archive-au.com » AU » C » COFFEECO.COM.AU

Total: 189

Choose link from "Titles, links and description words view":

Or switch to "Titles and links view".

  • re grown at others by the way they are processed after the coffee cherries are picked There is simply no consistent universal grading system to alert the coffee buyer to exactly what they are getting In the USA the Coffee Exchange section of the New York Board of Trade grades and cups the majority of Central and South American coffees sold via the USA but only in 15 tonne lots This is the C grading process used for the majority of the world s Arabicas and the C price is the baseline price for the whole world When it comes to Ethiopian coffees the situation is even more confusing Ethiopia basically produces coffees as either washed that is with the skin and pulp fermented off the beans in water then washed away or dry processed where the cherries are dried out and the skin and stuff husked away In general but not always Sidamos and Yirgacheffes are washed coffees and Harars and Djimmas are dry processed In Ethiopia coffees are taxed by the government according to their grade so washed coffees are normally classified as grade 2 or 3 and dry processed coffees as grade 4 or 5 Note that the gradings have nothing to do with how the coffees taste Grade 5 coffees can have better flavours than grade twos and the only way to know is to cup them In my 30 odd years in the business I have never seen a Grade 1 Ethiopian coffee outside of a trade show Except now I actually have one Ethiopian Yirgacheffe Grade 1 48 00 kg My first thought when I smelled the green coffee was Strawberries and sure enough the strawberry aroma and flavour have carried through into the roasted coffee Even more surprising is that this is a

    Original URL path: http://www.coffeeco.com.au/newsletter/november2012.html (2015-11-27)
    Open archived version from archive


  • Newsletter
    See Tom Owen s Sweetmarias cupping notes here http www sweetmarias com coffee africa ethiopia php coffee 3644 Despite the geographical separation our cupping notes are quite similar The Christmas Special is the result of calling in a few favours with some other friends in the industry and basically pinching their stock It s the all time favorite Costa Rica Tarrazu Miel 46 00 kg And it s just as well it s a short sales month because the quantity is very limited Speaking of limited we sold out of the Lelit PL Plus machines in a rush at the end of November The next shipment is on its way and should be here mid to late January The PL Plus has been performing very well to date with excellent feedback from proud owners We ve only had one problem so far a minor leak at the join between the pump and the hose fitting caused by the Italian insistence on using liquid thread sealants instead of teflon tape We used to have exactly the same problem with the Rancilio Silvia and fixing it was just as easy My final thoughts for this year are addressed to the many emails I get asking about ways to improve espresso machine performance My answers are almost always the same to the point where I have them down to a cut and paste routine First is cleanliness You can t get clean shots from a dirty machine Regular cleaning of the group showerscreen filter baskets and portafilter is a necessity as is backflushing to clean the brew path Second is the grinder A decent quality espresso grinder is an absolute necessity for decent quality espresso If a grinder is too much trouble you may be better off with one of the many capsule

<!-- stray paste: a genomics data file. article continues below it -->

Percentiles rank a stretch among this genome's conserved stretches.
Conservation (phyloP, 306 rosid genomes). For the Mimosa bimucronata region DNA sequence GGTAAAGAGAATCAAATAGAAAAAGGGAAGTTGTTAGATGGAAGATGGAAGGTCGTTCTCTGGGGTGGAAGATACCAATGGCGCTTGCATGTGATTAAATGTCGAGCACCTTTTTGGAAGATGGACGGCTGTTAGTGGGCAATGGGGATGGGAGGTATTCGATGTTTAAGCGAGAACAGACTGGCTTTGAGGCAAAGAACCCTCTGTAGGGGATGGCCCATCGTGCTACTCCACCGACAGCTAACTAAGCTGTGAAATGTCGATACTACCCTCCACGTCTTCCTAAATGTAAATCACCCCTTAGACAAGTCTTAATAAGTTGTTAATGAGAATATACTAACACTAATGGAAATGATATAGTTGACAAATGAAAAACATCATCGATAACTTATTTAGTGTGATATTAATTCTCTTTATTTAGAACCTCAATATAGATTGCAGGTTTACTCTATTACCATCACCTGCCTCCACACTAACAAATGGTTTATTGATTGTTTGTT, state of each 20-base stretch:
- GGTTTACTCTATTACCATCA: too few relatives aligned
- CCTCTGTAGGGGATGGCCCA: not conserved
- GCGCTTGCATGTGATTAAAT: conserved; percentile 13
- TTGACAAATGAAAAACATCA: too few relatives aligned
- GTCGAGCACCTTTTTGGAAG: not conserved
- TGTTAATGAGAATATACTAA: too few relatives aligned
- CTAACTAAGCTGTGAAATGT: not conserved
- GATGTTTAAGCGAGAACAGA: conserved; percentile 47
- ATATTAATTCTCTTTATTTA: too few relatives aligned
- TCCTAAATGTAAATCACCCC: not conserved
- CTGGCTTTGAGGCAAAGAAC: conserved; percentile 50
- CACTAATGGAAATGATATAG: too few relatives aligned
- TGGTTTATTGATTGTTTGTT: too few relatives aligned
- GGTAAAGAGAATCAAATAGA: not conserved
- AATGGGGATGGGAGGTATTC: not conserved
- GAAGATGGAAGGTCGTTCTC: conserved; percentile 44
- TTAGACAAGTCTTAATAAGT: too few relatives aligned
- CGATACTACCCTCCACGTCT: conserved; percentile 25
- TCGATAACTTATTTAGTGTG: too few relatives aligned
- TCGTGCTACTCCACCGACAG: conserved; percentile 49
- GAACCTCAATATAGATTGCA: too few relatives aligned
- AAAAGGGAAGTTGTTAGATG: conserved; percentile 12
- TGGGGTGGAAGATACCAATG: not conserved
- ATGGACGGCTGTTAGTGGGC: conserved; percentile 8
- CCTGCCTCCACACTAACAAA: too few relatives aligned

Original URL path: http://www.coffeeco.com.au/newsletter/december2012.html (2015-11-27)
    Open archived version from archive

  • Newsletter
    10 years worth of newsletters on the website There are another 6 years of even older newsletters but they are no longer online or at least not on the website I was indulging in a bit of nostalgia and re reading some of them when I came across one from the late 90 s I d been arguing the merits or otherwise of the combi espresso machines I sell with someone from alt coffee maybe even Mark Prince founder of www coffeegeek com himself They had been saying that combi machines were always inferior to separate grinders and machines and I was arguing that this certainly wasn t true for the Imat Napoletana machines I sold at that time The Napoletana was the forerunner of the current Lelit Combi of course My main arguments were that both the brewing part and the grinder were of such excellent quality that they a made superb espresso and b would have a long lifespan I also threw in that they were easy to repair Looks like I was totally right because just before the break we received an Imat Napoletana we d sold in 1999 for re rubbering literally changing every gasket and o ring in the machine The results afterwards certainly justify the effort and our customer will have many more years of performance to look forwards to The date label on the bottom The shot after we d replaced every gasket and o ring in the machine We have a good number of even older machines still humming along My message now is still the same as my message then if you want a simple compact clean way to produce a couple of superb espresso drinks in the morning without paying huge amounts of money these machines are the answer And